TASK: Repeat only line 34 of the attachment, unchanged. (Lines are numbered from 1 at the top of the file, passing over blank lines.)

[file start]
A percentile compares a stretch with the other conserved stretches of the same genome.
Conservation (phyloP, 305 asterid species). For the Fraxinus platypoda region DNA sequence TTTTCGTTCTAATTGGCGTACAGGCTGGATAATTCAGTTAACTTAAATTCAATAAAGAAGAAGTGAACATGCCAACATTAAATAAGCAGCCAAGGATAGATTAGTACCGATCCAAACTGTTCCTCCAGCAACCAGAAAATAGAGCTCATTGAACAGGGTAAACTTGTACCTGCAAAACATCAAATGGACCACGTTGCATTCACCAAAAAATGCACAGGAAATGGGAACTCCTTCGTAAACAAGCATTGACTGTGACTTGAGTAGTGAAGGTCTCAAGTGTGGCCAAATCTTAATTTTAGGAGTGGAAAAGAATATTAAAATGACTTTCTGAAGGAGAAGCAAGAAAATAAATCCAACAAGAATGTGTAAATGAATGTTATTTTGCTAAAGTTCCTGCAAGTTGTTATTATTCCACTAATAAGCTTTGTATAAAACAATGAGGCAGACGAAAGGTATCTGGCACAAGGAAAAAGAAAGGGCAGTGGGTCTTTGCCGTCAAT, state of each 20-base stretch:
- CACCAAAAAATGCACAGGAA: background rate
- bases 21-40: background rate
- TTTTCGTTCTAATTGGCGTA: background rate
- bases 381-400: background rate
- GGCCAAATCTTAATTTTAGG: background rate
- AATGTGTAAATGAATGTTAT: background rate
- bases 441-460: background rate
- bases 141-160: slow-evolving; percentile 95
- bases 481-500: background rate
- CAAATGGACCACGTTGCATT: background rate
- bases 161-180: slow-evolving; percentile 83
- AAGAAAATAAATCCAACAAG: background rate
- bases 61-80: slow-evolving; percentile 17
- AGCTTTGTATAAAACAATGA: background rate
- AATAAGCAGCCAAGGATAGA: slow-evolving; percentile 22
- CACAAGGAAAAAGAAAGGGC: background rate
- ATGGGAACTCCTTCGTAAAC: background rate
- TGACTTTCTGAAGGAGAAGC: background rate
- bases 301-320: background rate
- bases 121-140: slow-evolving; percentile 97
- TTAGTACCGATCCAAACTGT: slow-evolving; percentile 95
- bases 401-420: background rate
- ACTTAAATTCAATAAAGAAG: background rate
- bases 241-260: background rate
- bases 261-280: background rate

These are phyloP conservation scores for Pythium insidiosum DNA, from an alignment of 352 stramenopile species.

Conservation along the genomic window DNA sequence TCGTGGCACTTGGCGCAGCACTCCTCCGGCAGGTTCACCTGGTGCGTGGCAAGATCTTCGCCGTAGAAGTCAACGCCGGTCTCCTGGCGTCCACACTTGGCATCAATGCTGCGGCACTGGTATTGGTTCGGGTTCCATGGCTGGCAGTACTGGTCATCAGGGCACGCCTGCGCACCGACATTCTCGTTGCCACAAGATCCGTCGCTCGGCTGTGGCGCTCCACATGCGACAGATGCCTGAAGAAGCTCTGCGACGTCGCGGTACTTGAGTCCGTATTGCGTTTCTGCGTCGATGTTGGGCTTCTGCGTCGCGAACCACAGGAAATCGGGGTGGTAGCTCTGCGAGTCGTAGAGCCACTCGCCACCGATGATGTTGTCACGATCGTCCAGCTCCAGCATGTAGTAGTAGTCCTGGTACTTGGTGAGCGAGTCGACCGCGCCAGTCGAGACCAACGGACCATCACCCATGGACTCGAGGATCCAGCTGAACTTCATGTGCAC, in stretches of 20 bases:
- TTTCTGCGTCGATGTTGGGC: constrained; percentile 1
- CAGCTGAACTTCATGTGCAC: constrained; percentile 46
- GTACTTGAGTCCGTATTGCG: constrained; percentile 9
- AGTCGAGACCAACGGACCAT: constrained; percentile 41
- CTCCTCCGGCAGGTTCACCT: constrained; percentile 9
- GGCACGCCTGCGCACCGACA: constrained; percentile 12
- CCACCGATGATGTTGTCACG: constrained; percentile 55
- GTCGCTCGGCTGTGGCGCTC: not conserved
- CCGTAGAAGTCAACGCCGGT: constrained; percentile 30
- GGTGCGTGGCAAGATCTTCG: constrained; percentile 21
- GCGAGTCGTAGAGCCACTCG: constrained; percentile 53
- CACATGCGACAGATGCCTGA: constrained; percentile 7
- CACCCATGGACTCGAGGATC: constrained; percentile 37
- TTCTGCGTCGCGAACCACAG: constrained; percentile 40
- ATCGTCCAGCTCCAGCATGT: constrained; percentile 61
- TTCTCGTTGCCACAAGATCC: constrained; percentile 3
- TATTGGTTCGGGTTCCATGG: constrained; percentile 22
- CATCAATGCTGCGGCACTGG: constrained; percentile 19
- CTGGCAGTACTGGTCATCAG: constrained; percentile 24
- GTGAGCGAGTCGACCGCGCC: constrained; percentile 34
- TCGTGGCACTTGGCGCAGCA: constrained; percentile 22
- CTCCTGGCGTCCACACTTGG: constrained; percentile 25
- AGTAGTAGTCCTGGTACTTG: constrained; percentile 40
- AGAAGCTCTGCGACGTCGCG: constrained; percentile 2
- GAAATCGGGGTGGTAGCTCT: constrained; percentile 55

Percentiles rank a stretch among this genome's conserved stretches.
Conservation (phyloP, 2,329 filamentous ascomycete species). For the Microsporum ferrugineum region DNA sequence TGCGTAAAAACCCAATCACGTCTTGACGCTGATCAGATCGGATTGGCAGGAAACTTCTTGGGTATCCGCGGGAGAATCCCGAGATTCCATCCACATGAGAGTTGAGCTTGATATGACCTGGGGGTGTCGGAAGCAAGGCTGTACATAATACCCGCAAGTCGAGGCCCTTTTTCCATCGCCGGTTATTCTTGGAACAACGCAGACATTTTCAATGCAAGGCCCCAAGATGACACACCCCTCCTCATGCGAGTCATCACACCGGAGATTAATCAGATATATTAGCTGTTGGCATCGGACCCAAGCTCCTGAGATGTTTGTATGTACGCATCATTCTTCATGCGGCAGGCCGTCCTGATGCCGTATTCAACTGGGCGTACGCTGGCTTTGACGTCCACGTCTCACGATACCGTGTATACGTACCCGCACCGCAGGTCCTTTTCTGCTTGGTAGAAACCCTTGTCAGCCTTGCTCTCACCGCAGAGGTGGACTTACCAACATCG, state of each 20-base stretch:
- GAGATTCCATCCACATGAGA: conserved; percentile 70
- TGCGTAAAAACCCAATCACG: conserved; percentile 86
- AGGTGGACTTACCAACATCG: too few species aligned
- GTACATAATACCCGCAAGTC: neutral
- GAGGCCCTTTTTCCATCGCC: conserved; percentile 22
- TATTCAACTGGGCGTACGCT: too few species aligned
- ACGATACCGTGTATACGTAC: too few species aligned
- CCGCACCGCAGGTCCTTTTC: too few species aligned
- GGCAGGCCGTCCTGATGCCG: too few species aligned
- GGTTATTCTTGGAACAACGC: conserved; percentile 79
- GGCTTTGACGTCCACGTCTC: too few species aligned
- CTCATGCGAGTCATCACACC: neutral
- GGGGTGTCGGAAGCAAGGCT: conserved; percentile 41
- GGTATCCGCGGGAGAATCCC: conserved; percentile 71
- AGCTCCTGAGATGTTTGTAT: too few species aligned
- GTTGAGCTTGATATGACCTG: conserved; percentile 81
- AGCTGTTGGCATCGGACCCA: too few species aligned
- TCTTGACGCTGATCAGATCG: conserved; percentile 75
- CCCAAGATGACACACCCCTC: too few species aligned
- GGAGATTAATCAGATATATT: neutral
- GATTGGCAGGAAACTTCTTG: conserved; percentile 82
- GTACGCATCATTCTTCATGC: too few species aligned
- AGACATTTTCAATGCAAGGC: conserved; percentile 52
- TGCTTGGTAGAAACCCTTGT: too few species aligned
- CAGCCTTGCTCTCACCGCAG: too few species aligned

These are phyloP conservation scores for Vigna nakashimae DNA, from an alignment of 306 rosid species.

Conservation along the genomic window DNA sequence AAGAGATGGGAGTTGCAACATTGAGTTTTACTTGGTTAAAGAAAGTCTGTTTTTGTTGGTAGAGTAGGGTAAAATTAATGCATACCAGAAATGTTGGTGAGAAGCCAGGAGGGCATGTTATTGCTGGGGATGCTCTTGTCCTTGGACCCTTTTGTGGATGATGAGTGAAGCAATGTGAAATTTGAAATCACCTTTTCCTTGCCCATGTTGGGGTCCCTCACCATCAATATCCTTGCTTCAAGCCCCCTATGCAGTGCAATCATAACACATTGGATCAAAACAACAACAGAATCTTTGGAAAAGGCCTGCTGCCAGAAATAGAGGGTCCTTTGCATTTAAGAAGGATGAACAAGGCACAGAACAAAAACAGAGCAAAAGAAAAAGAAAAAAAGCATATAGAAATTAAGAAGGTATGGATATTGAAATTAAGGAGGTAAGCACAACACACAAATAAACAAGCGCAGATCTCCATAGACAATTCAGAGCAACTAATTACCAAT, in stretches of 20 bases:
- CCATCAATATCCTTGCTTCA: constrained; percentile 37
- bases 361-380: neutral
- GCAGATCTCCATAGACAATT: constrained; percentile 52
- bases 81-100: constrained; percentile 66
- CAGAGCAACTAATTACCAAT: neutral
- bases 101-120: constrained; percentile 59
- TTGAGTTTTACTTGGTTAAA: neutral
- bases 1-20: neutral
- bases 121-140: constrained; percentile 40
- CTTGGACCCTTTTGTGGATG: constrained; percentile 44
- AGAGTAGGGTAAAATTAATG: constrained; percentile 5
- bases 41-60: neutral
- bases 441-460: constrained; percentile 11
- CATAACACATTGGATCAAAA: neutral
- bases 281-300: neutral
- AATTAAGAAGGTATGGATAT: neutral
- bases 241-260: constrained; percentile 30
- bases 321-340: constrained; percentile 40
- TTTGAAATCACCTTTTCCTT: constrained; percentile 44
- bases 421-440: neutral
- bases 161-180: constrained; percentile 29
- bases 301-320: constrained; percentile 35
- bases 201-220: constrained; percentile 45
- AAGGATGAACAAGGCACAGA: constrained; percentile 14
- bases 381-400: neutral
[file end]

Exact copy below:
- CTCCTCCGGCAGGTTCACCT: constrained; percentile 9